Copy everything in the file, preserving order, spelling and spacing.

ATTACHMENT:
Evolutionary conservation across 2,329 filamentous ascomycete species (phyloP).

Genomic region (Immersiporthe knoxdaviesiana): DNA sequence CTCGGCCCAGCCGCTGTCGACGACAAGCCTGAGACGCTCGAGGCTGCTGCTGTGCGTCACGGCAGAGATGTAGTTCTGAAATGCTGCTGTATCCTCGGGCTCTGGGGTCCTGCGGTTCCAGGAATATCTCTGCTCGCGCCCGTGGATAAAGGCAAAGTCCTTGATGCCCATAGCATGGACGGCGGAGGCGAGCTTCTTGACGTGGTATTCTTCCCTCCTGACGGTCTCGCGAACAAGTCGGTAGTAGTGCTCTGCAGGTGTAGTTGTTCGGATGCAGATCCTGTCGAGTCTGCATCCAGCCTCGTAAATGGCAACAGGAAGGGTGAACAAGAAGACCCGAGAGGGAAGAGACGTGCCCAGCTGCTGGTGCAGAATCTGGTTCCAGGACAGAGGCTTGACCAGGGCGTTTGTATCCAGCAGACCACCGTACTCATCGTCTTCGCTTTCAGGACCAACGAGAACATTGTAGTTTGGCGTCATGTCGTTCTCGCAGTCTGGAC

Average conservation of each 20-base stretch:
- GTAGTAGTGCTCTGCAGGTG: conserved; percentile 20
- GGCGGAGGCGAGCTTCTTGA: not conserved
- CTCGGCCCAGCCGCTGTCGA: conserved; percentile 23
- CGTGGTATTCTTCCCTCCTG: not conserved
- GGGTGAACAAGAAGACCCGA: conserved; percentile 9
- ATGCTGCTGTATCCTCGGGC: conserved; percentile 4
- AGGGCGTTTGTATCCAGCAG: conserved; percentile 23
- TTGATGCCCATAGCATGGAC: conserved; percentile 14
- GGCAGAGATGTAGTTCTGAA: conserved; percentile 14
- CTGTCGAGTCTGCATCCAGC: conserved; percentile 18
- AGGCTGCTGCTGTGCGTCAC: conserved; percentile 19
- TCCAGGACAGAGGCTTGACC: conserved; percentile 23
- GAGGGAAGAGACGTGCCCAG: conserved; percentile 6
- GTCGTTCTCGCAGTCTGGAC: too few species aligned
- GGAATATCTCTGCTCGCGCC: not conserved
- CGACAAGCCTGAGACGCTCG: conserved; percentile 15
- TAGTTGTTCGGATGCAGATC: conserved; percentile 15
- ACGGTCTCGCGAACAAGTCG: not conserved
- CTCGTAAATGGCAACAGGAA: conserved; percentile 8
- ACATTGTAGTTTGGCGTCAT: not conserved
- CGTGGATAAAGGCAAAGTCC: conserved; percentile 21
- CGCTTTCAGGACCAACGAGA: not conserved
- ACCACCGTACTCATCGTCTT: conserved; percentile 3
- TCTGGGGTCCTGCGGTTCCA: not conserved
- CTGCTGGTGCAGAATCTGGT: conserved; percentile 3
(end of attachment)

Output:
Evolutionary conservation across 2,329 filamentous ascomycete species (phyloP).

Genomic region (Immersiporthe knoxdaviesiana): DNA sequence CTCGGCCCAGCCGCTGTCGACGACAAGCCTGAGACGCTCGAGGCTGCTGCTGTGCGTCACGGCAGAGATGTAGTTCTGAAATGCTGCTGTATCCTCGGGCTCTGGGGTCCTGCGGTTCCAGGAATATCTCTGCTCGCGCCCGTGGATAAAGGCAAAGTCCTTGATGCCCATAGCATGGACGGCGGAGGCGAGCTTCTTGACGTGGTATTCTTCCCTCCTGACGGTCTCGCGAACAAGTCGGTAGTAGTGCTCTGCAGGTGTAGTTGTTCGGATGCAGATCCTGTCGAGTCTGCATCCAGCCTCGTAAATGGCAACAGGAAGGGTGAACAAGAAGACCCGAGAGGGAAGAGACGTGCCCAGCTGCTGGTGCAGAATCTGGTTCCAGGACAGAGGCTTGACCAGGGCGTTTGTATCCAGCAGACCACCGTACTCATCGTCTTCGCTTTCAGGACCAACGAGAACATTGTAGTTTGGCGTCATGTCGTTCTCGCAGTCTGGAC

Average conservation of each 20-base stretch:
- GTAGTAGTGCTCTGCAGGTG: conserved; percentile 20
- GGCGGAGGCGAGCTTCTTGA: not conserved
- CTCGGCCCAGCCGCTGTCGA: conserved; percentile 23
- CGTGGTATTCTTCCCTCCTG: not conserved
- GGGTGAACAAGAAGACCCGA: conserved; percentile 9
- ATGCTGCTGTATCCTCGGGC: conserved; percentile 4
- AGGGCGTTTGTATCCAGCAG: conserved; percentile 23
- TTGATGCCCATAGCATGGAC: conserved; percentile 14
- GGCAGAGATGTAGTTCTGAA: conserved; percentile 14
- CTGTCGAGTCTGCATCCAGC: conserved; percentile 18
- AGGCTGCTGCTGTGCGTCAC: conserved; percentile 19
- TCCAGGACAGAGGCTTGACC: conserved; percentile 23
- GAGGGAAGAGACGTGCCCAG: conserved; percentile 6
- GTCGTTCTCGCAGTCTGGAC: too few species aligned
- GGAATATCTCTGCTCGCGCC: not conserved
- CGACAAGCCTGAGACGCTCG: conserved; percentile 15
- TAGTTGTTCGGATGCAGATC: conserved; percentile 15
- ACGGTCTCGCGAACAAGTCG: not conserved
- CTCGTAAATGGCAACAGGAA: conserved; percentile 8
- ACATTGTAGTTTGGCGTCAT: not conserved
- CGTGGATAAAGGCAAAGTCC: conserved; percentile 21
- CGCTTTCAGGACCAACGAGA: not conserved
- ACCACCGTACTCATCGTCTT: conserved; percentile 3
- TCTGGGGTCCTGCGGTTCCA: not conserved
- CTGCTGGTGCAGAATCTGGT: conserved; percentile 3